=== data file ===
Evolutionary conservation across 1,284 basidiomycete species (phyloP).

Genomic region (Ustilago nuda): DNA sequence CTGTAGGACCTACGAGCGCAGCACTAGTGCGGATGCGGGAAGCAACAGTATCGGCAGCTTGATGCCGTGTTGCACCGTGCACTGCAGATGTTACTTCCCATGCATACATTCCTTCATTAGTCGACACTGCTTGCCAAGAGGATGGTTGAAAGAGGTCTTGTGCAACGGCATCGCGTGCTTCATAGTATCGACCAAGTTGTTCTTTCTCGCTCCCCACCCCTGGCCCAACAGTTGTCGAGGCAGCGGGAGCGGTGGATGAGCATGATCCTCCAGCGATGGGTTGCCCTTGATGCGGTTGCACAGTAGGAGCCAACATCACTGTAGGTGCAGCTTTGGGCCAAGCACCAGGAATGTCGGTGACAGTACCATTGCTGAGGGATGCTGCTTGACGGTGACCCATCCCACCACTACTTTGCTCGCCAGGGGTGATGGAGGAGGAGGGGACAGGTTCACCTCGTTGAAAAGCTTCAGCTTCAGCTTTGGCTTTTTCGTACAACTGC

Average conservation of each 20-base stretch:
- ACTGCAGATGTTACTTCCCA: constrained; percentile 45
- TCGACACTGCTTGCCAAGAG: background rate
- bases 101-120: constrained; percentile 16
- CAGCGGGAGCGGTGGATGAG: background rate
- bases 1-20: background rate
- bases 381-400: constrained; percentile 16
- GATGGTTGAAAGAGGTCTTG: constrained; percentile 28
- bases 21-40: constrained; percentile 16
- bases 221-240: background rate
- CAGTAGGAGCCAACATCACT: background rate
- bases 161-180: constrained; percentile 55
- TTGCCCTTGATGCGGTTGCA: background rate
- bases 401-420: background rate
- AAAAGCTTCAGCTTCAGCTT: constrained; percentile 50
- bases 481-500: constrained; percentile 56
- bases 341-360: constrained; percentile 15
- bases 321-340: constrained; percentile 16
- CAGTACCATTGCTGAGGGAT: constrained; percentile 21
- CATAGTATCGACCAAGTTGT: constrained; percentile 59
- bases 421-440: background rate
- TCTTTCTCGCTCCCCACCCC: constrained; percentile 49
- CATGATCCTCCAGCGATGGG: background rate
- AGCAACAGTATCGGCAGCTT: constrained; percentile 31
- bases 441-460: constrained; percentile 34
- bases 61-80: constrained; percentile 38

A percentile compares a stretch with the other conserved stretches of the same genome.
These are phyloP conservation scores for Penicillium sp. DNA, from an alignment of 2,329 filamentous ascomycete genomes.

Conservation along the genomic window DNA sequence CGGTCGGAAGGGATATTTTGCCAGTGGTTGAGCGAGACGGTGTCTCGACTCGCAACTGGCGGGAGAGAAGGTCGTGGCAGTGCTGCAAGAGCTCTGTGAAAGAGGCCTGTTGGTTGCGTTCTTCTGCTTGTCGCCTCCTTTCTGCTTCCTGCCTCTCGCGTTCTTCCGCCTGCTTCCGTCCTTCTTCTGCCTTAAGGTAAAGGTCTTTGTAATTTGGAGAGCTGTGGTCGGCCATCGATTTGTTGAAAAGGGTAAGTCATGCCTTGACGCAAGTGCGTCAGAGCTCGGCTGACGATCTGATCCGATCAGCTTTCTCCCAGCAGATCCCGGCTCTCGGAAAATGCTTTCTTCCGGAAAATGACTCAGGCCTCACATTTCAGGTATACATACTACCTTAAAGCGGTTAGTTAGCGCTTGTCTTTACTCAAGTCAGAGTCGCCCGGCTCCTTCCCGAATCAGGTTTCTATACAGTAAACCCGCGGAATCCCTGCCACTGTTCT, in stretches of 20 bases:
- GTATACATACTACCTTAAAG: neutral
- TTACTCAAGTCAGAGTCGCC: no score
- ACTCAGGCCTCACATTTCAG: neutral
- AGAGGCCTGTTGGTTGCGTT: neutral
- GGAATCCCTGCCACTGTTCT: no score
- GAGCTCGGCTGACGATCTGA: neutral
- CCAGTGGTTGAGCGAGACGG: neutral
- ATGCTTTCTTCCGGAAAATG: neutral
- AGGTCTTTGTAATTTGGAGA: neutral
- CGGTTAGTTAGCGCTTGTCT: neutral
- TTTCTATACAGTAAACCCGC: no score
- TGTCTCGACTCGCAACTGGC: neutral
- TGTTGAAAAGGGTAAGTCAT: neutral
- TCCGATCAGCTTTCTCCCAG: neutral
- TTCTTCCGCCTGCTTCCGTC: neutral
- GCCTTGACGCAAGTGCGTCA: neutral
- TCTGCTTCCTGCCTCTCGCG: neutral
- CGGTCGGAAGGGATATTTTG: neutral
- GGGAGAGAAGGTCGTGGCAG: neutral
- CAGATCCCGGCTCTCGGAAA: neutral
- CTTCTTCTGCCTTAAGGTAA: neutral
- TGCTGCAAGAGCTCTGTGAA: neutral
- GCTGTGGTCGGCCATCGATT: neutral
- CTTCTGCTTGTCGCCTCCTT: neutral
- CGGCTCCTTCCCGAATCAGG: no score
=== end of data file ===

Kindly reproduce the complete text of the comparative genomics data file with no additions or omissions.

Evolutionary conservation across 1,284 basidiomycete species (phyloP).

Genomic region (Ustilago nuda): DNA sequence CTGTAGGACCTACGAGCGCAGCACTAGTGCGGATGCGGGAAGCAACAGTATCGGCAGCTTGATGCCGTGTTGCACCGTGCACTGCAGATGTTACTTCCCATGCATACATTCCTTCATTAGTCGACACTGCTTGCCAAGAGGATGGTTGAAAGAGGTCTTGTGCAACGGCATCGCGTGCTTCATAGTATCGACCAAGTTGTTCTTTCTCGCTCCCCACCCCTGGCCCAACAGTTGTCGAGGCAGCGGGAGCGGTGGATGAGCATGATCCTCCAGCGATGGGTTGCCCTTGATGCGGTTGCACAGTAGGAGCCAACATCACTGTAGGTGCAGCTTTGGGCCAAGCACCAGGAATGTCGGTGACAGTACCATTGCTGAGGGATGCTGCTTGACGGTGACCCATCCCACCACTACTTTGCTCGCCAGGGGTGATGGAGGAGGAGGGGACAGGTTCACCTCGTTGAAAAGCTTCAGCTTCAGCTTTGGCTTTTTCGTACAACTGC

Average conservation of each 20-base stretch:
- ACTGCAGATGTTACTTCCCA: constrained; percentile 45
- TCGACACTGCTTGCCAAGAG: background rate
- bases 101-120: constrained; percentile 16
- CAGCGGGAGCGGTGGATGAG: background rate
- bases 1-20: background rate
- bases 381-400: constrained; percentile 16
- GATGGTTGAAAGAGGTCTTG: constrained; percentile 28
- bases 21-40: constrained; percentile 16
- bases 221-240: background rate
- CAGTAGGAGCCAACATCACT: background rate
- bases 161-180: constrained; percentile 55
- TTGCCCTTGATGCGGTTGCA: background rate
- bases 401-420: background rate
- AAAAGCTTCAGCTTCAGCTT: constrained; percentile 50
- bases 481-500: constrained; percentile 56
- bases 341-360: constrained; percentile 15
- bases 321-340: constrained; percentile 16
- CAGTACCATTGCTGAGGGAT: constrained; percentile 21
- CATAGTATCGACCAAGTTGT: constrained; percentile 59
- bases 421-440: background rate
- TCTTTCTCGCTCCCCACCCC: constrained; percentile 49
- CATGATCCTCCAGCGATGGG: background rate
- AGCAACAGTATCGGCAGCTT: constrained; percentile 31
- bases 441-460: constrained; percentile 34
- bases 61-80: constrained; percentile 38

A percentile compares a stretch with the other conserved stretches of the same genome.
These are phyloP conservation scores for Penicillium sp. DNA, from an alignment of 2,329 filamentous ascomycete genomes.

Conservation along the genomic window DNA sequence CGGTCGGAAGGGATATTTTGCCAGTGGTTGAGCGAGACGGTGTCTCGACTCGCAACTGGCGGGAGAGAAGGTCGTGGCAGTGCTGCAAGAGCTCTGTGAAAGAGGCCTGTTGGTTGCGTTCTTCTGCTTGTCGCCTCCTTTCTGCTTCCTGCCTCTCGCGTTCTTCCGCCTGCTTCCGTCCTTCTTCTGCCTTAAGGTAAAGGTCTTTGTAATTTGGAGAGCTGTGGTCGGCCATCGATTTGTTGAAAAGGGTAAGTCATGCCTTGACGCAAGTGCGTCAGAGCTCGGCTGACGATCTGATCCGATCAGCTTTCTCCCAGCAGATCCCGGCTCTCGGAAAATGCTTTCTTCCGGAAAATGACTCAGGCCTCACATTTCAGGTATACATACTACCTTAAAGCGGTTAGTTAGCGCTTGTCTTTACTCAAGTCAGAGTCGCCCGGCTCCTTCCCGAATCAGGTTTCTATACAGTAAACCCGCGGAATCCCTGCCACTGTTCT, in stretches of 20 bases:
- GTATACATACTACCTTAAAG: neutral
- TTACTCAAGTCAGAGTCGCC: no score
- ACTCAGGCCTCACATTTCAG: neutral
- AGAGGCCTGTTGGTTGCGTT: neutral
- GGAATCCCTGCCACTGTTCT: no score
- GAGCTCGGCTGACGATCTGA: neutral
- CCAGTGGTTGAGCGAGACGG: neutral
- ATGCTTTCTTCCGGAAAATG: neutral
- AGGTCTTTGTAATTTGGAGA: neutral
- CGGTTAGTTAGCGCTTGTCT: neutral
- TTTCTATACAGTAAACCCGC: no score
- TGTCTCGACTCGCAACTGGC: neutral
- TGTTGAAAAGGGTAAGTCAT: neutral
- TCCGATCAGCTTTCTCCCAG: neutral
- TTCTTCCGCCTGCTTCCGTC: neutral
- GCCTTGACGCAAGTGCGTCA: neutral
- TCTGCTTCCTGCCTCTCGCG: neutral
- CGGTCGGAAGGGATATTTTG: neutral
- GGGAGAGAAGGTCGTGGCAG: neutral
- CAGATCCCGGCTCTCGGAAA: neutral
- CTTCTTCTGCCTTAAGGTAA: neutral
- TGCTGCAAGAGCTCTGTGAA: neutral
- GCTGTGGTCGGCCATCGATT: neutral
- CTTCTGCTTGTCGCCTCCTT: neutral
- CGGCTCCTTCCCGAATCAGG: no score